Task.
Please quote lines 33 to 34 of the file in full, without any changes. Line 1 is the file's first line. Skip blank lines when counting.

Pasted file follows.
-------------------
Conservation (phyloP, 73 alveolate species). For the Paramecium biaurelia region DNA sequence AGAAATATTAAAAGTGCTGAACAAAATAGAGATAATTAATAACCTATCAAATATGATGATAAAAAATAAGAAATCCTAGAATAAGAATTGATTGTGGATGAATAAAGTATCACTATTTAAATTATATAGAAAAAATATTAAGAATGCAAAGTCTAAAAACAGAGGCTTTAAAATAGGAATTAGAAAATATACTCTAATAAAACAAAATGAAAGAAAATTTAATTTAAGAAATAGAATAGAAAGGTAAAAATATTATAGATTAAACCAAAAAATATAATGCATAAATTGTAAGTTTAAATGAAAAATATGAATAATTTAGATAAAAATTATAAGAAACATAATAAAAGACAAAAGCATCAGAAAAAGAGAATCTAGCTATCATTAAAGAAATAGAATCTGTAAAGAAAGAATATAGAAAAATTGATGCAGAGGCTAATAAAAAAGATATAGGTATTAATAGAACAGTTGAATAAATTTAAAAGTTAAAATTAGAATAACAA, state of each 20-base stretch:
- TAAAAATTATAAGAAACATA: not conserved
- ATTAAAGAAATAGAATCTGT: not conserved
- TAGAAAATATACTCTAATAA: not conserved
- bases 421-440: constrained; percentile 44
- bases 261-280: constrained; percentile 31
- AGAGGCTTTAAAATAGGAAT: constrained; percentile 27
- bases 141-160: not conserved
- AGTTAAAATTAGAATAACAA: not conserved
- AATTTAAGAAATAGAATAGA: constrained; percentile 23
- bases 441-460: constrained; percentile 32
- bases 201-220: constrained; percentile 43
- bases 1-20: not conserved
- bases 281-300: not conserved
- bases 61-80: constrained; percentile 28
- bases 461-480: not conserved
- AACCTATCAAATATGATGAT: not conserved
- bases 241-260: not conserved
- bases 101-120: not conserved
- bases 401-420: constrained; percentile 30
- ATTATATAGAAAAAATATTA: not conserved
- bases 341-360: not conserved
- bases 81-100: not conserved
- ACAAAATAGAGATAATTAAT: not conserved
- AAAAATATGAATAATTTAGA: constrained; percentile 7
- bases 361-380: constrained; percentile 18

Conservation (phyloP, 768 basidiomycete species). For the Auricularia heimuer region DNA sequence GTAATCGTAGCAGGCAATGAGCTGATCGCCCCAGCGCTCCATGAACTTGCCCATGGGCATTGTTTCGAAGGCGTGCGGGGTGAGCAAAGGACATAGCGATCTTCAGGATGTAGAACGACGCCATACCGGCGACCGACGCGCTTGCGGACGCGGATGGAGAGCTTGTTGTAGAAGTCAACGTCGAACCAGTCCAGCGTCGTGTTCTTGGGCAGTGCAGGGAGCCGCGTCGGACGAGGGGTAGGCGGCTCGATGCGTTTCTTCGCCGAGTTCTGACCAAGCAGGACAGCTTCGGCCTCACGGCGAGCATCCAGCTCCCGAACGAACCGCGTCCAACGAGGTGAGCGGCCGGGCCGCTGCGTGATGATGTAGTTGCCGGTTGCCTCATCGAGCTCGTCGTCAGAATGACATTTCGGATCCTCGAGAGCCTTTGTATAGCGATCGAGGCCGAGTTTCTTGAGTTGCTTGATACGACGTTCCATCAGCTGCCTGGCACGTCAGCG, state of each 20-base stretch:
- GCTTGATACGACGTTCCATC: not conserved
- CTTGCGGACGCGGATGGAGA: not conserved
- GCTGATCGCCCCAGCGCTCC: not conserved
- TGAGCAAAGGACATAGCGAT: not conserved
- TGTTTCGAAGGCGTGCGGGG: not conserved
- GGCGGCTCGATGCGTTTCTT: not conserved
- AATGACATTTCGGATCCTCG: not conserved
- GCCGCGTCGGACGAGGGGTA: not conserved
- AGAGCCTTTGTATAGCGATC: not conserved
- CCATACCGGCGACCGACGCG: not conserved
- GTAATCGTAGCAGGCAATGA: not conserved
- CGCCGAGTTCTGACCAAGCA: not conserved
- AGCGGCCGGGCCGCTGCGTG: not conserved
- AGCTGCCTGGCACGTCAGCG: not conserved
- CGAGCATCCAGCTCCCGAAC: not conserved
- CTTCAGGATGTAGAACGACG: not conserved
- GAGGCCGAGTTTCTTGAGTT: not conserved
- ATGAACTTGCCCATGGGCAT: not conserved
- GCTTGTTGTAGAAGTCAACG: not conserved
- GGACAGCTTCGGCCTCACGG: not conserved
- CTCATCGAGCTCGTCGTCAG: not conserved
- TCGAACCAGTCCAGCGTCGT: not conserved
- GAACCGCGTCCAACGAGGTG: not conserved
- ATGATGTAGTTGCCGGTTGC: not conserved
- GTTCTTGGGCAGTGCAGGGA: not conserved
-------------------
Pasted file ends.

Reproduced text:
- GGCGGCTCGATGCGTTTCTT: not conserved
- AATGACATTTCGGATCCTCG: not conserved